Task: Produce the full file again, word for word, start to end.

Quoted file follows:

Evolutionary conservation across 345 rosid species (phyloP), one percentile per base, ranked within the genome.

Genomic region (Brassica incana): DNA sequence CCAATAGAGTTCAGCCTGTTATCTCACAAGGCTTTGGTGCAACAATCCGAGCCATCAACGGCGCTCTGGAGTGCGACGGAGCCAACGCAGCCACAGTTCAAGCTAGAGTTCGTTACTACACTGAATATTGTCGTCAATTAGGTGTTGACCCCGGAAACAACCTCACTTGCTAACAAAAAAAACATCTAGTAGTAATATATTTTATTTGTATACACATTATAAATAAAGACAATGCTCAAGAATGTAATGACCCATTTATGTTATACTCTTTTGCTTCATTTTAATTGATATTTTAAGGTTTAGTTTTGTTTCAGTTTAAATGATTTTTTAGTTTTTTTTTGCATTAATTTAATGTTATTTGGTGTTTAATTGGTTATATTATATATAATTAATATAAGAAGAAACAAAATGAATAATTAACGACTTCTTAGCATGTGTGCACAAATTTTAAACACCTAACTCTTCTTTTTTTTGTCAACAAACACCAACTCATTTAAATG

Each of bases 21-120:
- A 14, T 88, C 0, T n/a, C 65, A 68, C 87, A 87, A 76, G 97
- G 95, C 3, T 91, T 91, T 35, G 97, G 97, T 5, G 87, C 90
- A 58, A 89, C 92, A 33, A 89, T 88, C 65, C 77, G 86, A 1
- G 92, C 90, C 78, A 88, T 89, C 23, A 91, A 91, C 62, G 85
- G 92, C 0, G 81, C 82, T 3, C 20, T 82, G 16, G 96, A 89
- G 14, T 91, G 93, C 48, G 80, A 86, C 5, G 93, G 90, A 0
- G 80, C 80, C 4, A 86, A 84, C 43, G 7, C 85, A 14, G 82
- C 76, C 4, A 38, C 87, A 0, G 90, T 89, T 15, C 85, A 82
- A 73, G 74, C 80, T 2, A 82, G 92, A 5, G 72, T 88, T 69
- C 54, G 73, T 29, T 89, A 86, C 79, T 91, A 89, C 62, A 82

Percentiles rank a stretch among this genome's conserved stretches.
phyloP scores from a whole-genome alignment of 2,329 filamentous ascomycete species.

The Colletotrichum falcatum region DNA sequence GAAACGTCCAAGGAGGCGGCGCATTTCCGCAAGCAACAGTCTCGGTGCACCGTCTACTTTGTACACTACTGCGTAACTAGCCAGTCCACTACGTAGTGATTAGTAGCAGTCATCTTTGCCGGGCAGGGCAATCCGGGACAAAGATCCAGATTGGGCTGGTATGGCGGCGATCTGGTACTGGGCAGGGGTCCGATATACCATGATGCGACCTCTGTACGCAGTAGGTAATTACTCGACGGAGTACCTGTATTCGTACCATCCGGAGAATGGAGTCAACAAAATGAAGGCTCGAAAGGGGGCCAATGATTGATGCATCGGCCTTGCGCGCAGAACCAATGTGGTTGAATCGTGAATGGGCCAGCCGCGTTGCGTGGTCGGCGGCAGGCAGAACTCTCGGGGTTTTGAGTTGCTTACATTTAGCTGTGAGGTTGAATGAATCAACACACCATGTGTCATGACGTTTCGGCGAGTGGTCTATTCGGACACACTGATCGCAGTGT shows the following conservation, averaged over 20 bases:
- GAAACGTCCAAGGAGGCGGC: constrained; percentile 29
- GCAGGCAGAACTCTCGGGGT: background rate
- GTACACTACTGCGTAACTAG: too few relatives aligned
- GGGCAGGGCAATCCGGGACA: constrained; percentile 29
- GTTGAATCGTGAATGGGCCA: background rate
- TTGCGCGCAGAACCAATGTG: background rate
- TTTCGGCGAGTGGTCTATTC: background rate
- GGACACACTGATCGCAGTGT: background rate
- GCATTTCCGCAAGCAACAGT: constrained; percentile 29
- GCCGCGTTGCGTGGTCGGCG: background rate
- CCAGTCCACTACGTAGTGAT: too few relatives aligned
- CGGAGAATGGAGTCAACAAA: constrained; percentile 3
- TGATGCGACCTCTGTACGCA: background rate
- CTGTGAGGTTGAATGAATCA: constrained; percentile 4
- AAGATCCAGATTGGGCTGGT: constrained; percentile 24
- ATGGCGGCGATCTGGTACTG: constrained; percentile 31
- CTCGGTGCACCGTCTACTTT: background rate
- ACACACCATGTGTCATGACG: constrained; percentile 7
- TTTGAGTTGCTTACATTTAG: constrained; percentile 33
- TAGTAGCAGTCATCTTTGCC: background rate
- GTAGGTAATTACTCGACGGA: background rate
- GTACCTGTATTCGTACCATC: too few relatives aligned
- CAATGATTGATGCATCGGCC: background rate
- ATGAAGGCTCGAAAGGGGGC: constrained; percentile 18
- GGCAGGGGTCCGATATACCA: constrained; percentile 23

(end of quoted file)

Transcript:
Evolutionary conservation across 345 rosid species (phyloP), one percentile per base, ranked within the genome.

Genomic region (Brassica incana): DNA sequence CCAATAGAGTTCAGCCTGTTATCTCACAAGGCTTTGGTGCAACAATCCGAGCCATCAACGGCGCTCTGGAGTGCGACGGAGCCAACGCAGCCACAGTTCAAGCTAGAGTTCGTTACTACACTGAATATTGTCGTCAATTAGGTGTTGACCCCGGAAACAACCTCACTTGCTAACAAAAAAAACATCTAGTAGTAATATATTTTATTTGTATACACATTATAAATAAAGACAATGCTCAAGAATGTAATGACCCATTTATGTTATACTCTTTTGCTTCATTTTAATTGATATTTTAAGGTTTAGTTTTGTTTCAGTTTAAATGATTTTTTAGTTTTTTTTTGCATTAATTTAATGTTATTTGGTGTTTAATTGGTTATATTATATATAATTAATATAAGAAGAAACAAAATGAATAATTAACGACTTCTTAGCATGTGTGCACAAATTTTAAACACCTAACTCTTCTTTTTTTTGTCAACAAACACCAACTCATTTAAATG

Each of bases 21-120:
- A 14, T 88, C 0, T n/a, C 65, A 68, C 87, A 87, A 76, G 97
- G 95, C 3, T 91, T 91, T 35, G 97, G 97, T 5, G 87, C 90
- A 58, A 89, C 92, A 33, A 89, T 88, C 65, C 77, G 86, A 1
- G 92, C 90, C 78, A 88, T 89, C 23, A 91, A 91, C 62, G 85
- G 92, C 0, G 81, C 82, T 3, C 20, T 82, G 16, G 96, A 89
- G 14, T 91, G 93, C 48, G 80, A 86, C 5, G 93, G 90, A 0
- G 80, C 80, C 4, A 86, A 84, C 43, G 7, C 85, A 14, G 82
- C 76, C 4, A 38, C 87, A 0, G 90, T 89, T 15, C 85, A 82
- A 73, G 74, C 80, T 2, A 82, G 92, A 5, G 72, T 88, T 69
- C 54, G 73, T 29, T 89, A 86, C 79, T 91, A 89, C 62, A 82

Percentiles rank a stretch among this genome's conserved stretches.
phyloP scores from a whole-genome alignment of 2,329 filamentous ascomycete species.

The Colletotrichum falcatum region DNA sequence GAAACGTCCAAGGAGGCGGCGCATTTCCGCAAGCAACAGTCTCGGTGCACCGTCTACTTTGTACACTACTGCGTAACTAGCCAGTCCACTACGTAGTGATTAGTAGCAGTCATCTTTGCCGGGCAGGGCAATCCGGGACAAAGATCCAGATTGGGCTGGTATGGCGGCGATCTGGTACTGGGCAGGGGTCCGATATACCATGATGCGACCTCTGTACGCAGTAGGTAATTACTCGACGGAGTACCTGTATTCGTACCATCCGGAGAATGGAGTCAACAAAATGAAGGCTCGAAAGGGGGCCAATGATTGATGCATCGGCCTTGCGCGCAGAACCAATGTGGTTGAATCGTGAATGGGCCAGCCGCGTTGCGTGGTCGGCGGCAGGCAGAACTCTCGGGGTTTTGAGTTGCTTACATTTAGCTGTGAGGTTGAATGAATCAACACACCATGTGTCATGACGTTTCGGCGAGTGGTCTATTCGGACACACTGATCGCAGTGT shows the following conservation, averaged over 20 bases:
- GAAACGTCCAAGGAGGCGGC: constrained; percentile 29
- GCAGGCAGAACTCTCGGGGT: background rate
- GTACACTACTGCGTAACTAG: too few relatives aligned
- GGGCAGGGCAATCCGGGACA: constrained; percentile 29
- GTTGAATCGTGAATGGGCCA: background rate
- TTGCGCGCAGAACCAATGTG: background rate
- TTTCGGCGAGTGGTCTATTC: background rate
- GGACACACTGATCGCAGTGT: background rate
- GCATTTCCGCAAGCAACAGT: constrained; percentile 29
- GCCGCGTTGCGTGGTCGGCG: background rate
- CCAGTCCACTACGTAGTGAT: too few relatives aligned
- CGGAGAATGGAGTCAACAAA: constrained; percentile 3
- TGATGCGACCTCTGTACGCA: background rate
- CTGTGAGGTTGAATGAATCA: constrained; percentile 4
- AAGATCCAGATTGGGCTGGT: constrained; percentile 24
- ATGGCGGCGATCTGGTACTG: constrained; percentile 31
- CTCGGTGCACCGTCTACTTT: background rate
- ACACACCATGTGTCATGACG: constrained; percentile 7
- TTTGAGTTGCTTACATTTAG: constrained; percentile 33
- TAGTAGCAGTCATCTTTGCC: background rate
- GTAGGTAATTACTCGACGGA: background rate
- GTACCTGTATTCGTACCATC: too few relatives aligned
- CAATGATTGATGCATCGGCC: background rate
- ATGAAGGCTCGAAAGGGGGC: constrained; percentile 18
- GGCAGGGGTCCGATATACCA: constrained; percentile 23